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This article was first published 13 years ago

Kadar Khan: I missed Bollywood a lot

Last updated on: February 2, 2011 13:27 IST

Image: Kader Khan
Sonil Dedhia in Mumbai

After a long hiatius, Kadar Khan is back to entertain us.

But this time, he's not goofing around with Govinda on the big screen. Instead, he's featuring in a television show called Hi Padosi Kaun Hai Doshi.

Known for his superb comedy and dialogue, Kader Khan has acted in more than 300 films, and done all kinds of roles.

A few years ago, he moved to Dubai, and became a professor.

Khan talks to Sonil Dedhia about the movies, and his Dubai move, and how he missed Bollywood.

What made you quit Bollywood and move to Dubai?

I was not enjoying my time here. Most of the directors I had worked with, and who had supported me through my good and bad times, like Manmohan Desai, had suddenly passed away. People were not interested in working with me. There was nothing left for me to do, so I decided to move to Dubai.

Did you miss Bollywood?

A lot. I always think of the good old days. I have spent almost all my life doing films, and don't think anyone can take me away from it.

I kept myself updated, and would talk about films with my close friends and family in Dubai. It's because of them that I have returned to acting.

'I wanted to set up K K Institute of Arabic Language and Islamic Culture'

Image: Kader Khan

You have become a professor in Dubai. Can you tell us something more about it?

I remember teaching civil engineering at the MH Saboo Siddik College of Engineering in Byculla (in south Mumbai) (Kadar Khan was a professor before he joined films). It was fun.

When I shifted to Dubai, I saw many people, who had shifted from India and other countries for studies or jobs. They were keen on staying in touch with their language and culture. So I started teaching Urdu and Arabic languages.

I wanted to set up the K K Institute of Arabic Language and Islamic Culture.

What I teach is the language and more importantly, the grammar. Grammar in these languages is not as simple as in English. In the Arabic classes, I taught students to read, write and also translate.

'I do help the writers of the show'

Image: The trailer of Hi Padosi Kaun Hai Doshi

What made you take up Hi Padosi Kaun Hai Doshi?

I have always loved Sahara, as a corporate house, and the Sahara One channel. It has always tried to do something different. I loved the team and the concept of the show. That's why I took it up. It's a pleasure to work with such young, budding like-minded individuals.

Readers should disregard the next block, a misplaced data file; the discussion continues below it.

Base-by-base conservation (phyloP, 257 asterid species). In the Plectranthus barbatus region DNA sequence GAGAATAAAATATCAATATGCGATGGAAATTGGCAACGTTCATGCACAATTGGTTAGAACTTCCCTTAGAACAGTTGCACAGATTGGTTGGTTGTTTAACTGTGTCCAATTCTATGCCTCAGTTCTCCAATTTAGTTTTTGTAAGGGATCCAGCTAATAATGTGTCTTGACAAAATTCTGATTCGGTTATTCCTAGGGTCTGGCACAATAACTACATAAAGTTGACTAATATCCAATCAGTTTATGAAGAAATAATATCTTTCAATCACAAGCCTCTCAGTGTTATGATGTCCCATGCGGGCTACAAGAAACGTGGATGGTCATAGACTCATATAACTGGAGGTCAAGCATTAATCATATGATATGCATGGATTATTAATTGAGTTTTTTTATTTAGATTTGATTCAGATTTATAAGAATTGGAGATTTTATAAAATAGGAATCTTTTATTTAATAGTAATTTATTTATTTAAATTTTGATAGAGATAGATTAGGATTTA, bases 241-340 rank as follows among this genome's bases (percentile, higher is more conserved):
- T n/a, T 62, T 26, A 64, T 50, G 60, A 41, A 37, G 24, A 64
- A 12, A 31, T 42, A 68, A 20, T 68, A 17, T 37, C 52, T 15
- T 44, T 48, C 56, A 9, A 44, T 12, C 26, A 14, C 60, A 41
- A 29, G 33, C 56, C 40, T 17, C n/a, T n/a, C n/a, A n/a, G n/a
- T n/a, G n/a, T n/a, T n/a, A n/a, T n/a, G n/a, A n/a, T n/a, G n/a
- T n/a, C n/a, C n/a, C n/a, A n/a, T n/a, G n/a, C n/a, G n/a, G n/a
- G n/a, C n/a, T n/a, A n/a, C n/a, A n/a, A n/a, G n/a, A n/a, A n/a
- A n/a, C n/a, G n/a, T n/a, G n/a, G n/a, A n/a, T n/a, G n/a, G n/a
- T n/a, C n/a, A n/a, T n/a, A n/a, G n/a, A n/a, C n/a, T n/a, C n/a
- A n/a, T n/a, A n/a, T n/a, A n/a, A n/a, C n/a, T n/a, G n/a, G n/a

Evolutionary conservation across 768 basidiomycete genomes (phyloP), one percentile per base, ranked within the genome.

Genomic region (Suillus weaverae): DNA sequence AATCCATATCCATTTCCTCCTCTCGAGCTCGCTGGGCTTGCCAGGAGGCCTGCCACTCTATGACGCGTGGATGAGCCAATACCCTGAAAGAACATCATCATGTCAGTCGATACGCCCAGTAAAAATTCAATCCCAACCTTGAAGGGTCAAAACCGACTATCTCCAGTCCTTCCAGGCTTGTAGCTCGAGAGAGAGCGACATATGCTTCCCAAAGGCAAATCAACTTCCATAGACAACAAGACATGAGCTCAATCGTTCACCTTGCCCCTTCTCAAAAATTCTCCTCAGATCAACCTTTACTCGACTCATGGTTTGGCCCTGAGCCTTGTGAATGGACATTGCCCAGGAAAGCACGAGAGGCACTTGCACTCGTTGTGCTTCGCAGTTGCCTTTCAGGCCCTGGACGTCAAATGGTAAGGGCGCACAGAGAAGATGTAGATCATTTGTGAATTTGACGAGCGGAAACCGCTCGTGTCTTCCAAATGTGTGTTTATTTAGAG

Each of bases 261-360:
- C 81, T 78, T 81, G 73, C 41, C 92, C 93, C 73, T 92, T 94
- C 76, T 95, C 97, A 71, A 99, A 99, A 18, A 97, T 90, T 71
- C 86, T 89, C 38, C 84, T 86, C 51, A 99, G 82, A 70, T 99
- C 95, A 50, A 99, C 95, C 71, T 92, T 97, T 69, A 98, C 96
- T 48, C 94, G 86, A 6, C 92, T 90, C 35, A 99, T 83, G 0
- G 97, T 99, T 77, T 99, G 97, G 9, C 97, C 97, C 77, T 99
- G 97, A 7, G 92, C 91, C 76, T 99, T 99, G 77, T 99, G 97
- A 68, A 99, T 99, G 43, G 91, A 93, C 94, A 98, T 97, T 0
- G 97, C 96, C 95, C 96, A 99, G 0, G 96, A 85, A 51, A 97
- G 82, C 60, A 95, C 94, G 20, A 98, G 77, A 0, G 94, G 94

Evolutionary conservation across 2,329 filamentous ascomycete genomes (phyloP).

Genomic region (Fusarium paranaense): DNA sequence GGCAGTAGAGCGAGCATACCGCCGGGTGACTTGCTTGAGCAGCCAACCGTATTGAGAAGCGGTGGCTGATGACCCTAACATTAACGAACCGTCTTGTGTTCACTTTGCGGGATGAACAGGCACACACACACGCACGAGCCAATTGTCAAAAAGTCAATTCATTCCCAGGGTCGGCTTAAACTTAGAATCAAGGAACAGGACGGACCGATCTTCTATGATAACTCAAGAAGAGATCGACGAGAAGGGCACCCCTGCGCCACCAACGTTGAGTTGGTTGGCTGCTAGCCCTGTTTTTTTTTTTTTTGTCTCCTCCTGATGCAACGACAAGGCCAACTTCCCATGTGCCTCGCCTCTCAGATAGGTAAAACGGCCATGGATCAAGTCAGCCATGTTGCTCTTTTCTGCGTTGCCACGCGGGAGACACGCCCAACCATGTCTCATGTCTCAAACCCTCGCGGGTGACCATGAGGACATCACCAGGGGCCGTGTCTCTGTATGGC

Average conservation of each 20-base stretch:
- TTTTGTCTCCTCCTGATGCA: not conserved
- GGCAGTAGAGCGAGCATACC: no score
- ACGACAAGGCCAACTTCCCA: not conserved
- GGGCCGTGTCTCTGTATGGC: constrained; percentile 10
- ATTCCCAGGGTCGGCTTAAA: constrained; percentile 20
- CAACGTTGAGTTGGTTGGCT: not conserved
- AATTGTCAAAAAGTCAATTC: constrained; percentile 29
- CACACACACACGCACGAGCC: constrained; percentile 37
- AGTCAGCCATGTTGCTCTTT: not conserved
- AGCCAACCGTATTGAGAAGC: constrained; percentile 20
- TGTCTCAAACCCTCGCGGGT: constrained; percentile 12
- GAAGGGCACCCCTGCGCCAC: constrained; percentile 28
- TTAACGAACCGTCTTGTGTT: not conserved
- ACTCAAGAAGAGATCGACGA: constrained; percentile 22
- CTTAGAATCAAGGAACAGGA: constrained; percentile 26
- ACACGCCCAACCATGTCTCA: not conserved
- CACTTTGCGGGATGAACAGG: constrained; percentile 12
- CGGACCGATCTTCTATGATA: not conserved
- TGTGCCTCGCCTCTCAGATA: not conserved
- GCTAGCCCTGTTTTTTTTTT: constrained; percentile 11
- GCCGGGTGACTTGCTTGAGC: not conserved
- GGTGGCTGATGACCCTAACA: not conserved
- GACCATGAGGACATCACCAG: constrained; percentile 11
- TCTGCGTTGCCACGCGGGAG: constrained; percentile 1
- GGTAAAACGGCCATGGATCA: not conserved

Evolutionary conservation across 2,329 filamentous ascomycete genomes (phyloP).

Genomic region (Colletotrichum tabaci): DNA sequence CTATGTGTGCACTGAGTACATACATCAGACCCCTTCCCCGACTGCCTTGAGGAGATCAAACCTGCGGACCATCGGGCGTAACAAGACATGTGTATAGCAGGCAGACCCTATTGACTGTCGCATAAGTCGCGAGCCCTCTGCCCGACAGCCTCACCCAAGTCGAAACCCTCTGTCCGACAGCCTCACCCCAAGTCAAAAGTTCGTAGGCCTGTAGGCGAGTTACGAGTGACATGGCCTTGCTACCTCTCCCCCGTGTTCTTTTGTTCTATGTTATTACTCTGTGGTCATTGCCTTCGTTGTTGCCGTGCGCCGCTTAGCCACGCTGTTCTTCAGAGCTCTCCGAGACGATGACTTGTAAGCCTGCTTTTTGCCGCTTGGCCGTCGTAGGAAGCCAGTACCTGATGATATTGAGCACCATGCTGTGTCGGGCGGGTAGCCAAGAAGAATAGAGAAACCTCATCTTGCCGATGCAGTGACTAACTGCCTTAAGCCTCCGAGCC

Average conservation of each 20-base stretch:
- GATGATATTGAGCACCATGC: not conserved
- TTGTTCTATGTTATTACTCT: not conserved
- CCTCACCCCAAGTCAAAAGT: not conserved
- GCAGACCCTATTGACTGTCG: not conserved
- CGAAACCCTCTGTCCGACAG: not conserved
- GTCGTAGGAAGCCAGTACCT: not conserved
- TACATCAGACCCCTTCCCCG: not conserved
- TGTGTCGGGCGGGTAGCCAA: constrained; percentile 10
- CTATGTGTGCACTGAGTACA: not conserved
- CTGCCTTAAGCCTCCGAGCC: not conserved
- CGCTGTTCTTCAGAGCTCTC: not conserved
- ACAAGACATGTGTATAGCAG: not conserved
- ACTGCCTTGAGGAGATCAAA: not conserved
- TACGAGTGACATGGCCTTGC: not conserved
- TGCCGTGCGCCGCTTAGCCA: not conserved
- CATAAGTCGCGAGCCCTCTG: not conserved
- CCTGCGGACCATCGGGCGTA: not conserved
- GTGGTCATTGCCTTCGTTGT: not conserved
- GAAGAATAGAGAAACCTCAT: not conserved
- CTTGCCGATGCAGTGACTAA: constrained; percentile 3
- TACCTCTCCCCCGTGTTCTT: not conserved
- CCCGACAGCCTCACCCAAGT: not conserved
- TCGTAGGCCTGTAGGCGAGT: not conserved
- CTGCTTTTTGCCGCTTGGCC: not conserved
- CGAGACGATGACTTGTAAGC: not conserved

Tell us about your character in the show.

I play Ram Bharose, the owner of a buffalo shed. He is actually dead. My ghost comes back to find that my son has razed the shed and a building has come up in my name.

The show is satirical comedy about the lives of two families, who have similar surnames which creates a lot of confusion and comedy.

Do you help the writers of the show with the script?

Yes, I do help them. But that does not mean that I am the writer of the show. I just help them improvise on certain things and get the comic timing right.

'Nowadays, everyone wants to become an actor'

Image: A scene from Coolie No 1

There were reports that your health was not supporting you.

Yes, I had to undergo a lot of surgeries on my legs. It is still painful. It is difficult to act for long hours or even sit or stand at a stretch. The recovery is slow but it's on.

Don't you think Bollywood needs writers like you?

Times have changed. Nowadays, everyone wants to become an actor. No one wants to be a writer. There are hardly any independent writers in the industry today. The film director is also the writer, or the actor is the writer. Anybody and everybody has become a writer. Why would someone come to me?

I had a team with me: Govinda, Karisma Kapoor, Asrani and Aruna Irani. We all worked together and gave a lot of good films. I was the leader of the group. But I don't know if I can do it again because to be successful, one needs a team. I don't know if anyone would be interested in working with me.

'Cinema has become a money-making business'

Image: Kader Khan

How has cinema changed through these years?

Films have become like business today. People don't go for a film to enjoy it. They go to enjoy themselves. It's more like a family picnic, where people go shop, eat, watch a movie and then come back.

I am not against multiplexes but they have made watching movies expensive. Today, tickets in multiplexes don't cost less than 300 bucks. Cinema has become a money-making business rather than a source of entertainment for the common man.

Any plans to get back to writing films?

Yes. I want to write, and even direct a movie. I hope it happens this year.